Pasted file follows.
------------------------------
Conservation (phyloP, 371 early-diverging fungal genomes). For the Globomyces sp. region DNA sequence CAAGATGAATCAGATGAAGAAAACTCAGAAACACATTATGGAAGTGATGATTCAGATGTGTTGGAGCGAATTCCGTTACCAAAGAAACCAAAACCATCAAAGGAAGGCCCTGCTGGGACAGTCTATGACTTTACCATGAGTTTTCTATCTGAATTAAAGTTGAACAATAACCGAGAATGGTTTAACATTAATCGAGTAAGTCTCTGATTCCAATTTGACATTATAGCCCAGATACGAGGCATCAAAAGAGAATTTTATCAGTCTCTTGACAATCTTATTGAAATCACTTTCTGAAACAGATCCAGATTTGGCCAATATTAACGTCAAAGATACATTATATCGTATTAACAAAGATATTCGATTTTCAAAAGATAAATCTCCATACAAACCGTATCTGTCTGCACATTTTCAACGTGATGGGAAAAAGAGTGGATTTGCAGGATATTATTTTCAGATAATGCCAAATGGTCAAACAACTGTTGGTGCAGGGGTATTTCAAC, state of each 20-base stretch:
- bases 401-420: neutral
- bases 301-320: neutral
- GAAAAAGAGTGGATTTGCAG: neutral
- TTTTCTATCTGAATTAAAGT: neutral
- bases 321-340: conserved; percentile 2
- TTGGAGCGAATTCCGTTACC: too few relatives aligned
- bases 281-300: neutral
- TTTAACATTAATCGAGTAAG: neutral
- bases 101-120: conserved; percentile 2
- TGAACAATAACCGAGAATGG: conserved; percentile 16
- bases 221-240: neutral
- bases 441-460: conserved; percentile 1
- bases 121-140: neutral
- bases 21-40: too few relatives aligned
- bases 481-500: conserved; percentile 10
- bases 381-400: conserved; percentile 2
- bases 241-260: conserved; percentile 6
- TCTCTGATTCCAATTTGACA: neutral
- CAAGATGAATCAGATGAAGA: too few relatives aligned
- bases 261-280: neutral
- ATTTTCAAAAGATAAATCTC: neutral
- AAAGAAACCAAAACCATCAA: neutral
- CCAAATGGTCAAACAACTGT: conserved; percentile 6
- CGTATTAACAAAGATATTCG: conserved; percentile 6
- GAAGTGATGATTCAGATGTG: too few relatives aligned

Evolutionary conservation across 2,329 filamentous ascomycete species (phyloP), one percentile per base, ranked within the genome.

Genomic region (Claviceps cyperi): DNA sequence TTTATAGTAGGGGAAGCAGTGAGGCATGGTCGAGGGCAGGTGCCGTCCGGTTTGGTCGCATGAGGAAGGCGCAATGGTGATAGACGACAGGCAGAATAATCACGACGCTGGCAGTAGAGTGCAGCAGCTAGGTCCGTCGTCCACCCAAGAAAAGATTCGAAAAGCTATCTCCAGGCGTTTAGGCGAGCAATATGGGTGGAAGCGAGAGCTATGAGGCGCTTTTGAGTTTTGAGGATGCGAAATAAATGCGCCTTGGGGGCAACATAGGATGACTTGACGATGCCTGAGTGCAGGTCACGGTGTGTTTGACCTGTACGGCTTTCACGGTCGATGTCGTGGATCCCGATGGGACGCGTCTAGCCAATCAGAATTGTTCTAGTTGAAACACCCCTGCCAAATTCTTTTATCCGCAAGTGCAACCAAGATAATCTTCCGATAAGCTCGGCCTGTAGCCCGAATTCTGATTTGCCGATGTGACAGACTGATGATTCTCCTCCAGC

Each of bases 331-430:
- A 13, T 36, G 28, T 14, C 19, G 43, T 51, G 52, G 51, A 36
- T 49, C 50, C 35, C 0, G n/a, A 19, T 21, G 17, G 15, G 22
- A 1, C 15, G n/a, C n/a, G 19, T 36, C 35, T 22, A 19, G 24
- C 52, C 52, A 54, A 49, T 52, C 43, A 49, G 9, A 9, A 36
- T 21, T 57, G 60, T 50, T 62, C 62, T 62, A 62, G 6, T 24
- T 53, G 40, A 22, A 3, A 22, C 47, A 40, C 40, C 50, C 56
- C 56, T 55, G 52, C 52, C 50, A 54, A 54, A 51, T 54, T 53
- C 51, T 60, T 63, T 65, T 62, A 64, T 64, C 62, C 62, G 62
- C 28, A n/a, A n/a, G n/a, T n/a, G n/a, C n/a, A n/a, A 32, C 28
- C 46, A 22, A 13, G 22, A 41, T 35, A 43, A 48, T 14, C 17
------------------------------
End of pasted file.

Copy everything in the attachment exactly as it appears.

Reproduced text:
Conservation (phyloP, 371 early-diverging fungal genomes). For the Globomyces sp. region DNA sequence CAAGATGAATCAGATGAAGAAAACTCAGAAACACATTATGGAAGTGATGATTCAGATGTGTTGGAGCGAATTCCGTTACCAAAGAAACCAAAACCATCAAAGGAAGGCCCTGCTGGGACAGTCTATGACTTTACCATGAGTTTTCTATCTGAATTAAAGTTGAACAATAACCGAGAATGGTTTAACATTAATCGAGTAAGTCTCTGATTCCAATTTGACATTATAGCCCAGATACGAGGCATCAAAAGAGAATTTTATCAGTCTCTTGACAATCTTATTGAAATCACTTTCTGAAACAGATCCAGATTTGGCCAATATTAACGTCAAAGATACATTATATCGTATTAACAAAGATATTCGATTTTCAAAAGATAAATCTCCATACAAACCGTATCTGTCTGCACATTTTCAACGTGATGGGAAAAAGAGTGGATTTGCAGGATATTATTTTCAGATAATGCCAAATGGTCAAACAACTGTTGGTGCAGGGGTATTTCAAC, state of each 20-base stretch:
- bases 401-420: neutral
- bases 301-320: neutral
- GAAAAAGAGTGGATTTGCAG: neutral
- TTTTCTATCTGAATTAAAGT: neutral
- bases 321-340: conserved; percentile 2
- TTGGAGCGAATTCCGTTACC: too few relatives aligned
- bases 281-300: neutral
- TTTAACATTAATCGAGTAAG: neutral
- bases 101-120: conserved; percentile 2
- TGAACAATAACCGAGAATGG: conserved; percentile 16
- bases 221-240: neutral
- bases 441-460: conserved; percentile 1
- bases 121-140: neutral
- bases 21-40: too few relatives aligned
- bases 481-500: conserved; percentile 10
- bases 381-400: conserved; percentile 2
- bases 241-260: conserved; percentile 6
- TCTCTGATTCCAATTTGACA: neutral
- CAAGATGAATCAGATGAAGA: too few relatives aligned
- bases 261-280: neutral
- ATTTTCAAAAGATAAATCTC: neutral
- AAAGAAACCAAAACCATCAA: neutral
- CCAAATGGTCAAACAACTGT: conserved; percentile 6
- CGTATTAACAAAGATATTCG: conserved; percentile 6
- GAAGTGATGATTCAGATGTG: too few relatives aligned

Evolutionary conservation across 2,329 filamentous ascomycete species (phyloP), one percentile per base, ranked within the genome.

Genomic region (Claviceps cyperi): DNA sequence TTTATAGTAGGGGAAGCAGTGAGGCATGGTCGAGGGCAGGTGCCGTCCGGTTTGGTCGCATGAGGAAGGCGCAATGGTGATAGACGACAGGCAGAATAATCACGACGCTGGCAGTAGAGTGCAGCAGCTAGGTCCGTCGTCCACCCAAGAAAAGATTCGAAAAGCTATCTCCAGGCGTTTAGGCGAGCAATATGGGTGGAAGCGAGAGCTATGAGGCGCTTTTGAGTTTTGAGGATGCGAAATAAATGCGCCTTGGGGGCAACATAGGATGACTTGACGATGCCTGAGTGCAGGTCACGGTGTGTTTGACCTGTACGGCTTTCACGGTCGATGTCGTGGATCCCGATGGGACGCGTCTAGCCAATCAGAATTGTTCTAGTTGAAACACCCCTGCCAAATTCTTTTATCCGCAAGTGCAACCAAGATAATCTTCCGATAAGCTCGGCCTGTAGCCCGAATTCTGATTTGCCGATGTGACAGACTGATGATTCTCCTCCAGC

Each of bases 331-430:
- A 13, T 36, G 28, T 14, C 19, G 43, T 51, G 52, G 51, A 36
- T 49, C 50, C 35, C 0, G n/a, A 19, T 21, G 17, G 15, G 22
- A 1, C 15, G n/a, C n/a, G 19, T 36, C 35, T 22, A 19, G 24
- C 52, C 52, A 54, A 49, T 52, C 43, A 49, G 9, A 9, A 36
- T 21, T 57, G 60, T 50, T 62, C 62, T 62, A 62, G 6, T 24
- T 53, G 40, A 22, A 3, A 22, C 47, A 40, C 40, C 50, C 56
- C 56, T 55, G 52, C 52, C 50, A 54, A 54, A 51, T 54, T 53
- C 51, T 60, T 63, T 65, T 62, A 64, T 64, C 62, C 62, G 62
- C 28, A n/a, A n/a, G n/a, T n/a, G n/a, C n/a, A n/a, A 32, C 28
- C 46, A 22, A 13, G 22, A 41, T 35, A 43, A 48, T 14, C 17